1 billion people in developing countries participate in social safety net programs which have been shown to benefit education & health

June 20, 2017

“Governments in the developing world are increasingly providing social assistance programs for their disadvantaged citizens. For example, in a recent review of programs worldwide, Gentilini et al (2014) find that 119 developing countries have implemented at least one type of unconditional cash assistance program and 52 countries have conditional cash transfer programs for poor households. Thus, on net, they find that 1 billion people in developing countries participate in at least one social safety net….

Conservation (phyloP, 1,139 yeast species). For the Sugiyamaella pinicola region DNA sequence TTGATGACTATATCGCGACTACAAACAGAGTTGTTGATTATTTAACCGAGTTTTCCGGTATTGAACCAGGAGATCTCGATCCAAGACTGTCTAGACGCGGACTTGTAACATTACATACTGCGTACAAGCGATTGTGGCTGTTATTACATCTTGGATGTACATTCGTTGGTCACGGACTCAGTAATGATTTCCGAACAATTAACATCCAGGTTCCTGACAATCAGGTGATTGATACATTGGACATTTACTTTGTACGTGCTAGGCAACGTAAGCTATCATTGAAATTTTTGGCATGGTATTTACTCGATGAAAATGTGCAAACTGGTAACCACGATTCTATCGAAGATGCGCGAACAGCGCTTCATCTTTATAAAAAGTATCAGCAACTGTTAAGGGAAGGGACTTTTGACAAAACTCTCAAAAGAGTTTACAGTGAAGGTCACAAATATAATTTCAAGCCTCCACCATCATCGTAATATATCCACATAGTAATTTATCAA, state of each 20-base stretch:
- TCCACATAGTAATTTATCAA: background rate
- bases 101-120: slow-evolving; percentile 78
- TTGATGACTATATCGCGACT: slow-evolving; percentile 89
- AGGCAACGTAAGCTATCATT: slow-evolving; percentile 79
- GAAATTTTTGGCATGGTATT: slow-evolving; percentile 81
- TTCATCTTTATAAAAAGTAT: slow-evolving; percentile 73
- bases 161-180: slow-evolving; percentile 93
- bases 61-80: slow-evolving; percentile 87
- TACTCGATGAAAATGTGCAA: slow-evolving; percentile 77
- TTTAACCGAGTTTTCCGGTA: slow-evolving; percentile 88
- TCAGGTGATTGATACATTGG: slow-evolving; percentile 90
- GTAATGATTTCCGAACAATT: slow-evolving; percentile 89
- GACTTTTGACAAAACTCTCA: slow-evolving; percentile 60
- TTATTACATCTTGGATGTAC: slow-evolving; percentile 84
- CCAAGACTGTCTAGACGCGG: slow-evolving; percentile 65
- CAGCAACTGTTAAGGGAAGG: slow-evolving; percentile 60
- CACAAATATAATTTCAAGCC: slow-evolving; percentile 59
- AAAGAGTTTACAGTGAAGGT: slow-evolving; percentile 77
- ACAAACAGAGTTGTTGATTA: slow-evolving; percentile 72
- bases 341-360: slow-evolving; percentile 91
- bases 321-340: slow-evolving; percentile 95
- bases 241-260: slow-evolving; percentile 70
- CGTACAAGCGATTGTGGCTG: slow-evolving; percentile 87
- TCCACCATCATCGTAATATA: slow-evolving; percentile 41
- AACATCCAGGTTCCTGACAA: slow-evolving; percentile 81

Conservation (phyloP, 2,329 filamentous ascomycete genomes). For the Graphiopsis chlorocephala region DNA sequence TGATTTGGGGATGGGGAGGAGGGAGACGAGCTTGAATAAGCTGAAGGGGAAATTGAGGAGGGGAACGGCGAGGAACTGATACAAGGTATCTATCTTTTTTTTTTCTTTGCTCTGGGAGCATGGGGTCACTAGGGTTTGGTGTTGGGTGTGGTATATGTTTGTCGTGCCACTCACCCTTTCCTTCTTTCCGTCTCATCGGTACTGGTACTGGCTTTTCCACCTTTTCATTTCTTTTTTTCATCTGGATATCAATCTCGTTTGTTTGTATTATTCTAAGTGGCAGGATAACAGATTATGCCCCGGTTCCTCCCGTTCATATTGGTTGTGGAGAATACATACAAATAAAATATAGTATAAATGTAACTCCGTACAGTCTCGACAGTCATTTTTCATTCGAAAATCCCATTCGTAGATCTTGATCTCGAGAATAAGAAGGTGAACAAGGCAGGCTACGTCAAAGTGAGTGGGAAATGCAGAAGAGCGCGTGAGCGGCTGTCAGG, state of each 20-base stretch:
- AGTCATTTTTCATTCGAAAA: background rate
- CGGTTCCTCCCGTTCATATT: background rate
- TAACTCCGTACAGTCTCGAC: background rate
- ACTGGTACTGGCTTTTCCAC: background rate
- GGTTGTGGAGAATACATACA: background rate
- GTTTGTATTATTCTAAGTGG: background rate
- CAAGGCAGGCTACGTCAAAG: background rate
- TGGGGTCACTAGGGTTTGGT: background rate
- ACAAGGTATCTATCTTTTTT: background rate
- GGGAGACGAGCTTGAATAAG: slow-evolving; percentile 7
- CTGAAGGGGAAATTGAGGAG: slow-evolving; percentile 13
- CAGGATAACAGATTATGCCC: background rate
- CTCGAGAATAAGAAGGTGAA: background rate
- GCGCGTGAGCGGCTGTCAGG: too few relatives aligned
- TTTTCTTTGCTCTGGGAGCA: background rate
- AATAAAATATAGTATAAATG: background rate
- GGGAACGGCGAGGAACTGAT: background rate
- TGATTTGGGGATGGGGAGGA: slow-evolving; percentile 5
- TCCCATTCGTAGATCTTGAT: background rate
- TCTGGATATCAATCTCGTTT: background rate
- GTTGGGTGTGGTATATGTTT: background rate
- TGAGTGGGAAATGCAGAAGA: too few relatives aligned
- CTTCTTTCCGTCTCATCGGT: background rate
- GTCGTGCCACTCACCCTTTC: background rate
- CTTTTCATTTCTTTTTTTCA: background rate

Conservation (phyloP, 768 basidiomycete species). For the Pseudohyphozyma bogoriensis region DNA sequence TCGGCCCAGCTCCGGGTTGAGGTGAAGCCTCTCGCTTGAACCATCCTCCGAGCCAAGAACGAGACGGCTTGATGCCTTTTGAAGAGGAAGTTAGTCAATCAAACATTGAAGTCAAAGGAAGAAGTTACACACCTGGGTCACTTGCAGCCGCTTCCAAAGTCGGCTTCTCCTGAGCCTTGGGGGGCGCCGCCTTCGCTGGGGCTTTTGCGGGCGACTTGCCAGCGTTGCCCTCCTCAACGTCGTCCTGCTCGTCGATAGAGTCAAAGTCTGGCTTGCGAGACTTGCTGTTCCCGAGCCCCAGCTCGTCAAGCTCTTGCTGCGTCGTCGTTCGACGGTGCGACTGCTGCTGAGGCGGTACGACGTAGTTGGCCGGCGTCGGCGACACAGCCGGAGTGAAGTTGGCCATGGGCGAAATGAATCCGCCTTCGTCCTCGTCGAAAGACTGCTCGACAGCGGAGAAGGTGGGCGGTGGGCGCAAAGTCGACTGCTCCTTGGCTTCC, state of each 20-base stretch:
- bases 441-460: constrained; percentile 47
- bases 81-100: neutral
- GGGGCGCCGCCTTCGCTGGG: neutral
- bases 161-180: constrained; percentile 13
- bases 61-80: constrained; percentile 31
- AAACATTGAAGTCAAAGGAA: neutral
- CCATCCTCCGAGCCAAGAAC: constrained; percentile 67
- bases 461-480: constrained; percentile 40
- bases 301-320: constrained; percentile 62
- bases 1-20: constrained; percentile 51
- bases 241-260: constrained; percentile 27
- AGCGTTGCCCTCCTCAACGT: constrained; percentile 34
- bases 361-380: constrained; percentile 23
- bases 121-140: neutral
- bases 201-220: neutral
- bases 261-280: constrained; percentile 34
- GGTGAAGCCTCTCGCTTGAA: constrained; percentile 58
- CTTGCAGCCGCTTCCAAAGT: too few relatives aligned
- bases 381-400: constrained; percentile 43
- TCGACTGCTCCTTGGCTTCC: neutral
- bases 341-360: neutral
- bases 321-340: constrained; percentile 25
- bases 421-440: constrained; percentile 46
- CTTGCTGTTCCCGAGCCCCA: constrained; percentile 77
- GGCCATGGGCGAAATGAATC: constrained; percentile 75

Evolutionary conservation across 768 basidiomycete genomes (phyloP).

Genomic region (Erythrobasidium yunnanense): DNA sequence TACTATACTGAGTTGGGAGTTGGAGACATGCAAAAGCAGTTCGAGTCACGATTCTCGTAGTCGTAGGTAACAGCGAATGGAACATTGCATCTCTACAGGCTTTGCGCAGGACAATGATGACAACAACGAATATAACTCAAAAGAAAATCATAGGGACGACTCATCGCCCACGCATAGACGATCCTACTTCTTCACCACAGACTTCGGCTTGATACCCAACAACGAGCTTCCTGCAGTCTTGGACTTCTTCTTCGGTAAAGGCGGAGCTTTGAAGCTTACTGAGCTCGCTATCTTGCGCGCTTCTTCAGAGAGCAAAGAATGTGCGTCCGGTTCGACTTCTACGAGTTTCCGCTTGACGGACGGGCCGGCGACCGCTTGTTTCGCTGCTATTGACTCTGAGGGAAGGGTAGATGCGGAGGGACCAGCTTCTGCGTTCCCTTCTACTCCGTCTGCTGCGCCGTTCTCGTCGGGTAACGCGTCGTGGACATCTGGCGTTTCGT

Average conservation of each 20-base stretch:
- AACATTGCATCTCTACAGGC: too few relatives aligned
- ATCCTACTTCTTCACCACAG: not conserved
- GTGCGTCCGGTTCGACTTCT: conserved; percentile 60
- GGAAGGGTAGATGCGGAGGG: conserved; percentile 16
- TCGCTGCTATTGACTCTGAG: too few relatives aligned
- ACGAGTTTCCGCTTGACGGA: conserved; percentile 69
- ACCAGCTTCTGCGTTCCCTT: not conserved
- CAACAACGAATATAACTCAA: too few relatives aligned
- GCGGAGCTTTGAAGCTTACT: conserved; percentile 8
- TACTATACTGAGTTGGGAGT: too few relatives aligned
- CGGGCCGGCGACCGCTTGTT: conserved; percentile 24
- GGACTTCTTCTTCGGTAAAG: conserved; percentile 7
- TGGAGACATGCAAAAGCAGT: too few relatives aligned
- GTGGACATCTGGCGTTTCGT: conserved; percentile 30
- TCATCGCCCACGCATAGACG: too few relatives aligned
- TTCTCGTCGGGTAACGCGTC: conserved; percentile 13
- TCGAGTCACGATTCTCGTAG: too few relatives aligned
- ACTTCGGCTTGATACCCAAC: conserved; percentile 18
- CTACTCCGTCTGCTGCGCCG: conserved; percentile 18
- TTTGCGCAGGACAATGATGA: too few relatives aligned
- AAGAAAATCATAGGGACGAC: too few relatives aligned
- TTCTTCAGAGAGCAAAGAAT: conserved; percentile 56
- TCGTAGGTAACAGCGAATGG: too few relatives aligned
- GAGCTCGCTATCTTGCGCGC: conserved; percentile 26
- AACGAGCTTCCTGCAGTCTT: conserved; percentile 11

These programs serve to transfer funds to low-income individuals and have been shown to have led to reductions in poverty (Fiszbein and Schady 2009) and to have positive effects on education (Schultz 2004, Glewwe and Olinto 2004, Maluccio and Flores 2005) and health services (Gertler 2000, Gertler 2004, Attanasio et al. 2005)….

 

Aggregating evidence from randomized evaluations of seven cash transfer programs, we find no effects of transfers on work behavior, either for men or women.”

 

Abhijit Banerjee et al., "Debunking the Stereotype of the Lazy Welfare Recipient: Evidence from Cash Transfer Programs Worldwide," Massachusetts Institute of Technology Department of Economics, Oct. 2015, Accessed Oct. 23, 2015.http://economics.mit.edu/files/10849

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